"There'd been a twenty-year lull in the werewolf-vampire war. Now he was stating things had changed- he'd mercilessly put down any vampire insurrection, starting with me."

"This was decades before the Millennium Revelation," I confirmed.

Sansouci laughed. Not a happy sound. "The Millennium Revelation marks the moment when you humans got the picture. We supernaturals had been out there all along, dismissed as myths in modern times and persecuted as monsters in the Dark Time."

"Why are you telling me this?"

He finished the scotch. I realized I'd at least lived to see a vampire drinking something other than blood. I needed to find out what daylight vampires really were, what drove them, and what limited them. Soon. Maybe Ric would know. Or Snow.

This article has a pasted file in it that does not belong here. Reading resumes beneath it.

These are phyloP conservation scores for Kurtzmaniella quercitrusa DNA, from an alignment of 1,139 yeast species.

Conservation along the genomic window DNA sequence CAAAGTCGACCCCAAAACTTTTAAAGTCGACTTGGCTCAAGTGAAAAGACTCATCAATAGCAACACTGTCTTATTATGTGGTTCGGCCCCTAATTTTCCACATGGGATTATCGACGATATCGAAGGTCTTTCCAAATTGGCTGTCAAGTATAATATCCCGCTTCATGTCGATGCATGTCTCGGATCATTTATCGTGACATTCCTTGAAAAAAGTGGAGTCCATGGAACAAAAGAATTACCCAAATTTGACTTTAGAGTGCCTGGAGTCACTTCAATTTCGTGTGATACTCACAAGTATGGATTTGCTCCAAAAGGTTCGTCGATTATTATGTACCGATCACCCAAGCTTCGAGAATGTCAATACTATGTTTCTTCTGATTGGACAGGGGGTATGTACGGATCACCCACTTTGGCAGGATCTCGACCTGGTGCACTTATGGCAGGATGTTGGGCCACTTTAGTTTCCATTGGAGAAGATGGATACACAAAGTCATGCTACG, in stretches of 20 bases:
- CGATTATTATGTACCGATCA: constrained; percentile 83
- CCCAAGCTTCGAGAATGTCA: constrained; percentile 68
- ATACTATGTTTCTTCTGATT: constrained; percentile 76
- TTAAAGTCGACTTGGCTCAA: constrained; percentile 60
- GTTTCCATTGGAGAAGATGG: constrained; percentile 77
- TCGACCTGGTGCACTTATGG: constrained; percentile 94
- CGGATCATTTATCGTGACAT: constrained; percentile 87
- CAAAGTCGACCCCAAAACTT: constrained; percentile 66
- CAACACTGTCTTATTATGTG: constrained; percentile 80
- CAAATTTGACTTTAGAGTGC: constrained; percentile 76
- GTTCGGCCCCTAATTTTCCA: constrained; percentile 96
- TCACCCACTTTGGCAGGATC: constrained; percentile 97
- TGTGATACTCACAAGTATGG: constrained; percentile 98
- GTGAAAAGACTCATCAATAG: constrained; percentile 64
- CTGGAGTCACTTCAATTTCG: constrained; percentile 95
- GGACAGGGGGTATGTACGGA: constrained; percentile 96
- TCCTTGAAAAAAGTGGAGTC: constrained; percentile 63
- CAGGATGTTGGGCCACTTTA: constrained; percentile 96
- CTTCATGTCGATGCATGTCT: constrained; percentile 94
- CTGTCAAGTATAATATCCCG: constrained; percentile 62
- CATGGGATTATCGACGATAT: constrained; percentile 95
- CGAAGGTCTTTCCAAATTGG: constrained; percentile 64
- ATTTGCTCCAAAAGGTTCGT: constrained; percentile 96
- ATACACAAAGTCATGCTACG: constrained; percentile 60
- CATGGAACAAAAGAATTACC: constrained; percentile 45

Meanwhile, I sipped my Albino Vampire. It contained all of my mouth-pleasing favorites in liquor form: white chocolate liqueur, vanilla vodka, and a delicious drizzle of yummy raspberry. If this was a "last meal" at least it was a corker of my own invention. And it lulled the constant drill of my cramps. What more could a girl ask for?

"The Albino Vampire is the house drink of the Inferno Hotel," I said suddenly. "What's it doing here?"

"Christophe owns this place. It's called the Dead Zone."

"Then why did you choose it for our chat?"

"It's the only unhuman watering hole the werewolf mob avoids because Christophe owns it."

"And you're a vampire seeking a hideaway, if only for a few hours."

"So much for running you down to eat you."